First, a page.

Jerome, Arizona Territory- April 8th, 1880


Dear Etta & Family,

Well, I got here all right and must agree with Dr. Franks that the climate in Arizona is indeed wonderful. That’s about all I can say for it. Jerome boasts but one hotel, and that seems to be perpetually full up with drummers, speculators and engineers of one sort or another. Your dear father is reduced to what is politely called a billet but is in fact indistinguishable from a common tent, save for a floor of pine boards over which scorpions and centipedes crawl. I was advised to empty my boots each morning as a precaution.


Friday Fictioneers

29 thoughts on “Jerome, Arizona Territory- April 8th, 1880

  1. Excellent atmosphere. I’d love to read more, it fits so well with the look of the building, one of those old ghost town structures.

    Nice work, J.H.

  2. I love Jerome (now). A hundred years ago, probably not so much. Arizona can be brutal, even with the comforts of air conditioning. Well written piece.

  3. Good story, J. Hardy. A vivid description and voice in this.. Thanks for the great picture I’m sure will be responsible for many good stories. Well written. :) — Suzanne

  4. Lovely sense of place and character in this letter. I must say I wasn’t sure at first whether it was written by ‘dear father’ or by mother about them both, but I think I settled on the former.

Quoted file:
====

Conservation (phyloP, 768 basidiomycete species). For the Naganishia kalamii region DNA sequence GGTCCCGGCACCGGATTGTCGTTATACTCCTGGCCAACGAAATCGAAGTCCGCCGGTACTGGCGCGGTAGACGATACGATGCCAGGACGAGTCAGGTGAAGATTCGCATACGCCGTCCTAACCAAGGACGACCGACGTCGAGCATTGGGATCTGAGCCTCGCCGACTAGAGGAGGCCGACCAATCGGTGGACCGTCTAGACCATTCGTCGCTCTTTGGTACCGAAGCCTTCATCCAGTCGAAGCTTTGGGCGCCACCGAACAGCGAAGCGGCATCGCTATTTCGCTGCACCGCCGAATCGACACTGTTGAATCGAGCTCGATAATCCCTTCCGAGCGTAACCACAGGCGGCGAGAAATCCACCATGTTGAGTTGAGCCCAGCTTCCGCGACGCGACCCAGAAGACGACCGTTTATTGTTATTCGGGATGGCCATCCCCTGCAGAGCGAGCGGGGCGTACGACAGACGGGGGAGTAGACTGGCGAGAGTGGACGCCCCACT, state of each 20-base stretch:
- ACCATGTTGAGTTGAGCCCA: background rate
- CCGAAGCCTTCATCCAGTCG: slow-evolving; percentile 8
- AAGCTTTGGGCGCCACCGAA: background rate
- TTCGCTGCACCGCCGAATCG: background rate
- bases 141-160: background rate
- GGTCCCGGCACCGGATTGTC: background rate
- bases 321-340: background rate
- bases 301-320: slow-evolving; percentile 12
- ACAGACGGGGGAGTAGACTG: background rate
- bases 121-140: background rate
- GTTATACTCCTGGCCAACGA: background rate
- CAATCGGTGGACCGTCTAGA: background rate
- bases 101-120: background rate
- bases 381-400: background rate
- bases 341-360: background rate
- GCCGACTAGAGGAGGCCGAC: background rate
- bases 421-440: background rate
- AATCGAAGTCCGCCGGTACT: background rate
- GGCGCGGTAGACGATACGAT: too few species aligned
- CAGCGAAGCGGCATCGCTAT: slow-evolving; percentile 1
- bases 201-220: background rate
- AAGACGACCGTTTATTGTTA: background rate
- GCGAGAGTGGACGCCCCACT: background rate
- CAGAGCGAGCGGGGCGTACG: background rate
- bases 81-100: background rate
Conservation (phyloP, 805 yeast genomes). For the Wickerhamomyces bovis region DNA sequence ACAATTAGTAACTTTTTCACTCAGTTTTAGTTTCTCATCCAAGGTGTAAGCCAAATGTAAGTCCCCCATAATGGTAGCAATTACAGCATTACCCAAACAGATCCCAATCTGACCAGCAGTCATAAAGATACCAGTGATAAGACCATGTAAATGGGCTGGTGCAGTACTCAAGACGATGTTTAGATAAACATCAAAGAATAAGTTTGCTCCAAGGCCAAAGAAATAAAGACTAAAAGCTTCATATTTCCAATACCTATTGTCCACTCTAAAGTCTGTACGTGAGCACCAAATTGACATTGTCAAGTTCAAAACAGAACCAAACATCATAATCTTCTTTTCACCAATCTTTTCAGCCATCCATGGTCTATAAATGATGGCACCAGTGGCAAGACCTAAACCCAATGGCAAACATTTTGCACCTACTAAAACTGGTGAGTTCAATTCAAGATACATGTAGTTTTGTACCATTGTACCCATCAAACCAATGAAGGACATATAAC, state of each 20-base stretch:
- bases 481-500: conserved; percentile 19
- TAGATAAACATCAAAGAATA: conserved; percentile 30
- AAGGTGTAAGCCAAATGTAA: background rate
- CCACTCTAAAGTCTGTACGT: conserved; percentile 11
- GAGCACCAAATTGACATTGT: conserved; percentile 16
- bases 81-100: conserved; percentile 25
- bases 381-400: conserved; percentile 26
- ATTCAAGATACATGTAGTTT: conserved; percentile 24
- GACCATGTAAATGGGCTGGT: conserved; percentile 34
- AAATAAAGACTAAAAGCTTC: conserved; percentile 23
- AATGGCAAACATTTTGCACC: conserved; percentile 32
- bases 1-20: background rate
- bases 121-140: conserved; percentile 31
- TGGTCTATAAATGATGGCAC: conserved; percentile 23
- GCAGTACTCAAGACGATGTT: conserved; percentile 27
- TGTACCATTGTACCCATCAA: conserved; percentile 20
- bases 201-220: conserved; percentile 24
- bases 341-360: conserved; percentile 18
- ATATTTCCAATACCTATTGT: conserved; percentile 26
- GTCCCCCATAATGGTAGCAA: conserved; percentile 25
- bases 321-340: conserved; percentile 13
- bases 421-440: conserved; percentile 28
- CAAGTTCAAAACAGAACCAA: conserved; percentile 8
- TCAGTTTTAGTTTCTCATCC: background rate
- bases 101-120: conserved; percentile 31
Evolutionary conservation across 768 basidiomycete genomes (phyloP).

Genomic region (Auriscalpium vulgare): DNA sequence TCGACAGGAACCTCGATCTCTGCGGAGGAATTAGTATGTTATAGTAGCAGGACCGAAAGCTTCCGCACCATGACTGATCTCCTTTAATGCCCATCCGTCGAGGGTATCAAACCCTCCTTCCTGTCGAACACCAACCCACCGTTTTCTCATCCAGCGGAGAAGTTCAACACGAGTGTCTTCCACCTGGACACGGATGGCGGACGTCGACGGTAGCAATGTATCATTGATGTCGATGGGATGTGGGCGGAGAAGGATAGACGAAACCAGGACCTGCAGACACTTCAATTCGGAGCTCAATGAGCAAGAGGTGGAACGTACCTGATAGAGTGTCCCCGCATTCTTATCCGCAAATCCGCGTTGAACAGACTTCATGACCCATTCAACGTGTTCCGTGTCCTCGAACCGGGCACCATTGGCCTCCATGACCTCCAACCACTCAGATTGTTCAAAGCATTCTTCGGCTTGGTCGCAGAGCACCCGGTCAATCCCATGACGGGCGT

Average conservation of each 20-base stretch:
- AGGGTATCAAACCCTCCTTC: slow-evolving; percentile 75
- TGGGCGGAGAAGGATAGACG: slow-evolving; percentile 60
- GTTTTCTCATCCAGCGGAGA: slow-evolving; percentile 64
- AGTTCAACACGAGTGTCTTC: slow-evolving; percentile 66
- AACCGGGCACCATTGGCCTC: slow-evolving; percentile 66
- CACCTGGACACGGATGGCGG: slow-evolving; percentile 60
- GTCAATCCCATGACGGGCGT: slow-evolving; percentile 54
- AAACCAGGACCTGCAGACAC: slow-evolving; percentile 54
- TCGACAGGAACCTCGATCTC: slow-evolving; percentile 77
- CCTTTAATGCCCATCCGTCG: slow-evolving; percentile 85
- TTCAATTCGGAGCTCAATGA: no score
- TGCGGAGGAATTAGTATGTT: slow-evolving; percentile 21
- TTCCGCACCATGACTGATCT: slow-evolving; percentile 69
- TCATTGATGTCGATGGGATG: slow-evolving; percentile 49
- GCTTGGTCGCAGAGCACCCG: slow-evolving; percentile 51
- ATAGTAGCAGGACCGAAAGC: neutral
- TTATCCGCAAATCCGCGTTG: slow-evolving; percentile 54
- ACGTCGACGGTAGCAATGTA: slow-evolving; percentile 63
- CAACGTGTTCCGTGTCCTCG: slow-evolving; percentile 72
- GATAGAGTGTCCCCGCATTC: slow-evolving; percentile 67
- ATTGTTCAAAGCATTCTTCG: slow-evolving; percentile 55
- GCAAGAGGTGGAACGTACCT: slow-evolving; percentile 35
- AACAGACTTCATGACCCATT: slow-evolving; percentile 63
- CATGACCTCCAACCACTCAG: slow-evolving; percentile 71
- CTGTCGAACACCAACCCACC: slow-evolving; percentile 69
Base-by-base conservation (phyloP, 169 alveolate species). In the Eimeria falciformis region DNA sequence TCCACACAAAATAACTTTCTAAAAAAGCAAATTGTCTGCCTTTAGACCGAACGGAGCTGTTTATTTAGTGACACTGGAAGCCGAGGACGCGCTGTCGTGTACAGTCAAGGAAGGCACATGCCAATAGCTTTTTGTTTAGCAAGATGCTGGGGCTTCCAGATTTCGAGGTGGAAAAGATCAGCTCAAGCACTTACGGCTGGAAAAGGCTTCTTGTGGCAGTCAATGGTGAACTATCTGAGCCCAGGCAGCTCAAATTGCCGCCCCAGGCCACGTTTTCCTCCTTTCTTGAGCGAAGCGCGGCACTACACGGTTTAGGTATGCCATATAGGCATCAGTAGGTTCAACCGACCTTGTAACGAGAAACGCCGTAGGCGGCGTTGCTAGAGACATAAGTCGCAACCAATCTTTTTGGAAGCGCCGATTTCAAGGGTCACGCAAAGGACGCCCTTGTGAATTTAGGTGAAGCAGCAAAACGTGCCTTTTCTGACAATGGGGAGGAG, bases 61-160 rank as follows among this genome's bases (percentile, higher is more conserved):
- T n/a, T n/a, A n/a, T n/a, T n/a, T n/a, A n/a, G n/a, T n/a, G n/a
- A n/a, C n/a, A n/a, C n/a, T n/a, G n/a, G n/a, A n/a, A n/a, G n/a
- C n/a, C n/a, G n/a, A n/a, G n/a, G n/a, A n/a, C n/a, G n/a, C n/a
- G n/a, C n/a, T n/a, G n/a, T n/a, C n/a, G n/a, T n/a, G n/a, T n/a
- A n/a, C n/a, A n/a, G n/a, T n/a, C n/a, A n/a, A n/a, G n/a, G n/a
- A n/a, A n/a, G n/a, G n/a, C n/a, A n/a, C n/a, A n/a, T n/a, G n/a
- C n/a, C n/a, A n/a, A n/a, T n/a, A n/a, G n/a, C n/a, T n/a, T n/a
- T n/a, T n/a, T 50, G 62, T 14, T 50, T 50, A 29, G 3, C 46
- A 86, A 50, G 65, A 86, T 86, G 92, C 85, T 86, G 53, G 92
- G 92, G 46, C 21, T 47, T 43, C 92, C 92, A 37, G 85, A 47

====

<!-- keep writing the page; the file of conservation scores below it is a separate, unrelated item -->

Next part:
Thanks for the photo too, apparently it spoke to just what I needed today!

  5. The letter form is terrific for this story. Pulls the reader right into the scene and character. The understated tone makes the horrors of Jerome even more awful. Well portrayed. And thanks for this week’s great photo.

  6. Thank you for the excellent story! Love the approach you took to write it as a letter. Been “billeted” many time in many a place along life’s path. :). Also, thank you for sharing the photo with us. This picture can remind us of so many places and people.

  7. What an evocative and grim story! I love the last line. Very well-written letter/tale!
    P.S. I was confused by the “billet” bit. Does that mean he was a soldier, and those were his lodgings? If so, the structure of the sentence could use a little more clarity, at least for me.

    1. He had been a military man, so it’s a joking phrase he uses with the family. This is based on letters my great-great-grandfather wrote from Bisbee to his family in Manhattan back in the 1880s.

  8. Great letter. We have some that my Grandfather sent back from California around 1904. His mother was a widow and he went went to find work, mailing money home each month.

Don't just stand there.